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Thursday, 27 November 2008

Collapse of Woolworths and what the government can do!

So Woolworths has be honest it’s not that surprising. In these tough times it was one of those stores that were definitely going to struggle. Although these stores have dominate many UK and international high streets for about a century anyone who has been into one lately will have realised that the store format was thoroughly dated and fading fast. It seems almost inevitable that without a substantial change Woollies would fade and die.

Some might argue that recessions are good for this sort of thing, doing away with those businesses that have fallen behind the times and are no longer efficient or desirable in a modern economy. In many ways this is true, however, the size of Woolworths could have a much wider adverse impact in the current market.

In the long run customers will forget Woolworths, spending will move to other stores and the old Woolworths space will be filled. However, in the short run other successfully run companies may not be able to cope with the transition caused by the collapse. For example Woollies had a substantial supply chain across the country supplying a variety of products.

In more normal times these supplies may have been able to rely on debt whilst they wait for demand to come from the other stores that pick up the custom from Woolworths. However without the credit markets supplies cannot get the debt to make this happen. Therefore this part of the supply chain is likely to fail.

Also of worry is the problems faced by many retails that are unable to get credit insurance. This is one of the problems that led to the sudden collapse of Woolworths. With a lack of debt and liquidity in the economy, insurers are unable or unwilling to provide suppliers with credit insurance. In normal times, retailers buy goods from supplies on credit and pay them back as they sell the goods, and the retailers take out credit insurance to protect against the retailer going bust. Without this insurance the supply has to demand upfront payment from retailers which runs down retailer's available cash and can leave them without available funds to continue trading.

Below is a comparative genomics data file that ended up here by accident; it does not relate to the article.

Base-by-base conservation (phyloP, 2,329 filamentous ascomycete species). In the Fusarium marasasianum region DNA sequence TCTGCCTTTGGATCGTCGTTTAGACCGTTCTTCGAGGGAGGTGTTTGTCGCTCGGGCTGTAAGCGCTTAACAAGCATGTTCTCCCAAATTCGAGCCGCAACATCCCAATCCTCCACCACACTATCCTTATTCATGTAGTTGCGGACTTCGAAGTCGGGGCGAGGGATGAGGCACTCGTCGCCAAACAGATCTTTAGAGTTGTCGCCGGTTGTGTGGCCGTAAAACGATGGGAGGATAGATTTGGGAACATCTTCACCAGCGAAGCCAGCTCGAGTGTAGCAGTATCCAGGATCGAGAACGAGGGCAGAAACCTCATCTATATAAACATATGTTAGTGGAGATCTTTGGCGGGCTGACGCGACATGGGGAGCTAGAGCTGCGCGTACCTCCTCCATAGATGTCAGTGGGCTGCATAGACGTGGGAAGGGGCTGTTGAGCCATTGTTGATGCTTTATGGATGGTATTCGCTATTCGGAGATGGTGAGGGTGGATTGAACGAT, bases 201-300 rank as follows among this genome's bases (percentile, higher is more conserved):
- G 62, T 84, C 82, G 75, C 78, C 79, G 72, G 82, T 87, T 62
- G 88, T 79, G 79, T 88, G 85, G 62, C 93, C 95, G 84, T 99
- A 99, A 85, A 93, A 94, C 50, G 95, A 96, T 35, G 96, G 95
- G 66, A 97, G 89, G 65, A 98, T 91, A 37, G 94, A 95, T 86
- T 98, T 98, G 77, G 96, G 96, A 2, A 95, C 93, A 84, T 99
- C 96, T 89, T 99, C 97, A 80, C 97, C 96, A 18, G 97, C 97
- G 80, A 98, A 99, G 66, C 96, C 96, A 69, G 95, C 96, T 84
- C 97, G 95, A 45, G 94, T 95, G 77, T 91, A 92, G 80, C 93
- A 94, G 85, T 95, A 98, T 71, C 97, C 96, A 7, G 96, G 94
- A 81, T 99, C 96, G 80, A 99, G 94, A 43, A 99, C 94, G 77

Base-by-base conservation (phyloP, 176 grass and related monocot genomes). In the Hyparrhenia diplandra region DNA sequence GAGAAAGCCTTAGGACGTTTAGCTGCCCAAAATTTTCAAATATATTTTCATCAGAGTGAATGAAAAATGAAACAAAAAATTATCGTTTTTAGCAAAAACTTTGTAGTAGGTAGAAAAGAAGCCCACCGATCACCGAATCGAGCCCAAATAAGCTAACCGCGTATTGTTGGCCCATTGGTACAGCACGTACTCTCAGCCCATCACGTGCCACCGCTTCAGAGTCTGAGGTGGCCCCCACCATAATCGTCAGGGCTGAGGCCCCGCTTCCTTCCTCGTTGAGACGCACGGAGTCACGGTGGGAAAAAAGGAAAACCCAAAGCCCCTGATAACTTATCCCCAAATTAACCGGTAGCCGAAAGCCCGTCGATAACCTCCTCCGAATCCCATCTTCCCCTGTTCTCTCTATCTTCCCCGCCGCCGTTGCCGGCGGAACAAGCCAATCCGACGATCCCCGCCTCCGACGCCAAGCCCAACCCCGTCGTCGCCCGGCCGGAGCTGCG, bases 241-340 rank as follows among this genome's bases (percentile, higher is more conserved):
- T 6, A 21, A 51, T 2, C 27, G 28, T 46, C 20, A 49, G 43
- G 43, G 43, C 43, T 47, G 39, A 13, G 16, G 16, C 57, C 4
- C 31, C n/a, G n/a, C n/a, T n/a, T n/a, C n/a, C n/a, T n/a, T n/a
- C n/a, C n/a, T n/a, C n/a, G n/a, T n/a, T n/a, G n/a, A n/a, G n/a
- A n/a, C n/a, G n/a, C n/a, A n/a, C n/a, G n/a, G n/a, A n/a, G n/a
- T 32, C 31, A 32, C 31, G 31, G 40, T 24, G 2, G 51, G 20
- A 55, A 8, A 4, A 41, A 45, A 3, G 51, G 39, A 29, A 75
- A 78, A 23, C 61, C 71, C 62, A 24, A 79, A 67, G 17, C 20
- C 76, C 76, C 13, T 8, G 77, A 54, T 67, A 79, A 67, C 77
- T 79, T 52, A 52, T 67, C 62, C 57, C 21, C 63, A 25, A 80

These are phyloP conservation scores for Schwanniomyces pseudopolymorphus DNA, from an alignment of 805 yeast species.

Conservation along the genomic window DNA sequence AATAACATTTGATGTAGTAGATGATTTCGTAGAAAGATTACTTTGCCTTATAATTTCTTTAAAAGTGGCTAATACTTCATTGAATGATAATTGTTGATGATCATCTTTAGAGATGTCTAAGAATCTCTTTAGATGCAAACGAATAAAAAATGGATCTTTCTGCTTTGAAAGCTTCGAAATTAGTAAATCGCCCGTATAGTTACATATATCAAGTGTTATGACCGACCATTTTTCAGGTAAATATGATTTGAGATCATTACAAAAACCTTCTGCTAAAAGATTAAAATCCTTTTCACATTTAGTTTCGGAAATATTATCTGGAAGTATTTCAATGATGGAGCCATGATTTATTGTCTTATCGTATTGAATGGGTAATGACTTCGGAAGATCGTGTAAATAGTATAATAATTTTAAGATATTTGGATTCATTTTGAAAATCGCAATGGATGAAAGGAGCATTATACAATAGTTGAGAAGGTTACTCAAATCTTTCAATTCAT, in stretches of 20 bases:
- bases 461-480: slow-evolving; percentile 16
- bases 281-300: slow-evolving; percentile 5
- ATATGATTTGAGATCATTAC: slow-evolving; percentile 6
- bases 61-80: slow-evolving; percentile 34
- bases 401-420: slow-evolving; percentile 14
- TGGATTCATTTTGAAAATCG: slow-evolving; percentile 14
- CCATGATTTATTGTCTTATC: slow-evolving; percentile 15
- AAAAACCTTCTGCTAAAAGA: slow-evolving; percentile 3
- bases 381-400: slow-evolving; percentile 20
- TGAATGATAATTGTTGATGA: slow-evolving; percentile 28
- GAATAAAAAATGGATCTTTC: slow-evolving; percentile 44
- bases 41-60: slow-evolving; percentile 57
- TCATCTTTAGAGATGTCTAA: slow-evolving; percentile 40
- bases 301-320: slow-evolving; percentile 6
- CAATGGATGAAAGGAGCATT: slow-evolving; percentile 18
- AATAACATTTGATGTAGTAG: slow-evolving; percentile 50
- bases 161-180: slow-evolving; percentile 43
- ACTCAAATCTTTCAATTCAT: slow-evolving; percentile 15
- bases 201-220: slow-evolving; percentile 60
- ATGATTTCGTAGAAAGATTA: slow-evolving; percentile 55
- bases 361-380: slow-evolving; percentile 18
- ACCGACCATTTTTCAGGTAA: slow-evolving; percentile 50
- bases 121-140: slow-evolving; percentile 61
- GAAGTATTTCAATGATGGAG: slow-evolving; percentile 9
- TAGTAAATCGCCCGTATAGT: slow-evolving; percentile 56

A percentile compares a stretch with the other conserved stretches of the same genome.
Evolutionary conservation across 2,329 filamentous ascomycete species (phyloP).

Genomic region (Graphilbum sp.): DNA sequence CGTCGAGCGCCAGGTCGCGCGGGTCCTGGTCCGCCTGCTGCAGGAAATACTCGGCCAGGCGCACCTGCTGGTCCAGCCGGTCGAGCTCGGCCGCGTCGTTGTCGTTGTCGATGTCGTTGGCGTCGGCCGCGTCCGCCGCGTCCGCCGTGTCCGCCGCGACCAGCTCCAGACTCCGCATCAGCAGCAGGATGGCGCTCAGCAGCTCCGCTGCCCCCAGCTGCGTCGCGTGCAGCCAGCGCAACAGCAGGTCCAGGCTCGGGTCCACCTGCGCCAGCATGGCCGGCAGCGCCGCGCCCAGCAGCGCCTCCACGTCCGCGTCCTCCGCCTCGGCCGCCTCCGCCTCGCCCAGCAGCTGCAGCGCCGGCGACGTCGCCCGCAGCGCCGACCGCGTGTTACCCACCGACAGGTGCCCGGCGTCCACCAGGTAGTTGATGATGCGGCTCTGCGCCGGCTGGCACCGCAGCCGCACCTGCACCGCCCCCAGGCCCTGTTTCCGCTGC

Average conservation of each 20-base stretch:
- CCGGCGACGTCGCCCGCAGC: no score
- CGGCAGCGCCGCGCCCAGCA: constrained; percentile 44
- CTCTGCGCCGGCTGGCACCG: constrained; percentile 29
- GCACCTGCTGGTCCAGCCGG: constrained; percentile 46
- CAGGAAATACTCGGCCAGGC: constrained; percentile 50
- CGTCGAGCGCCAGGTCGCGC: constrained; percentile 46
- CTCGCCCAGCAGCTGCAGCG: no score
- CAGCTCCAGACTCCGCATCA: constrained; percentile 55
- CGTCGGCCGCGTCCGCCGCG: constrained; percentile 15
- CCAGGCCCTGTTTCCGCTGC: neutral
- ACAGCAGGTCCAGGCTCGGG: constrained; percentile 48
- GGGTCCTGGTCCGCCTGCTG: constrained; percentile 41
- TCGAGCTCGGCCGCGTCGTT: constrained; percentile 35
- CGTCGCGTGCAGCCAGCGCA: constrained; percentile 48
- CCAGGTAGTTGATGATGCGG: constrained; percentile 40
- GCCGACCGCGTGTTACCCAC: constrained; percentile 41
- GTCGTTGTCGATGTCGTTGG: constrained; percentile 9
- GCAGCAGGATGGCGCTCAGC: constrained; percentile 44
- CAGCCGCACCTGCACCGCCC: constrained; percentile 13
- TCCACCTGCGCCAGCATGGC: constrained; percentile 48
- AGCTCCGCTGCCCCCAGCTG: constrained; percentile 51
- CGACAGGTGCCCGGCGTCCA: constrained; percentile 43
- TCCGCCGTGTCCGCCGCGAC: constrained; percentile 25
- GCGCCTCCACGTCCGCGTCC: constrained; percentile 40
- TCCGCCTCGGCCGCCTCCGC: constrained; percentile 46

Unless something is done able available credit insurance other retailers will go bust, retailers that are far better prepared for the current market downturn than Woolworths. If more retailers go bust then more suppliers will go bust and the efficient retail supply chain that has been constructed will break down.

This is again an example of where the government should have acted rather than cutting VAT and the other broad brush measures announced in the pre-budget report. The current downturn required targeted solutions, not crude populist announcements.

The French government announced this week that they were actively considering providing guarantees for supplier credit insurance. This is an excellent idea that should be high on the Treasury's agenda. If not more retailers will fail, unemployment will rise rapidly and the high street will lose some much loved stores in a years time.

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Wednesday, 26 November 2008

Pre-budget report - political and bad for the economy

The UK pre-budget report announced on Tuesday, this has to be one of the biggest anticlimax announcements in history. It really was a case of the Chancellor trying to be all things to all men and in the end actually not doing much at all...and in some ways probably doing more harm.

There are specific problems in the economy, most notably in the banking sector. These problems require a targeted approach, with substantial sums of money.

What we got was a costly and broad brush approach that seemed to be more concerned with headlines than strategy. Once again the Chancellor went for big headlines and indeed he managed to get them...sadly for Mr Darling they were mainly negative.

Two big headlines emerged. The first was the cut in VAT. On the surface this seemed like a reasonable way to get people spending again. But will it really? Saving 2.5% isn't likely to make that much of a difference to most consumers, especially in the face of rising unemployment and economic uncertainty. Many will choose to put this money in the bank.

The VAT cut is also highly costly for businesses. It is estimated that changing to 15% and then back to 17.5% will cost retailers over £300m in admin costs as they change the tills and re-write prices. Indeed, many smaller retailers will decide it will be better to pocket the VAT cut themselves instead of paying the admin fees.

The other big headline from the PBR was the outlook for taxation in 2011 and beyond. We were told that those earning over £150,000 would pay a new top rate of tax of 45% - so much for simplifying the tax system but cutting out tax bands. This again is a purely political stunt. It will only impact upon a few higher earners and as such will raise just over a billion pounds, not nearly enough to cover the required tax increases necessary to fill to budget deficit.

Most people will be unfazed and unaffected by the rise in income tax, most people, myself included are a long way away from the £150,000 threshold. They may think it is morally justified that those earning more should pay not only a greater amount in tax but also a greater proportion of their salary to the state. Indeed, some may believe that the rich caused this recession and therefore they should be punished for it.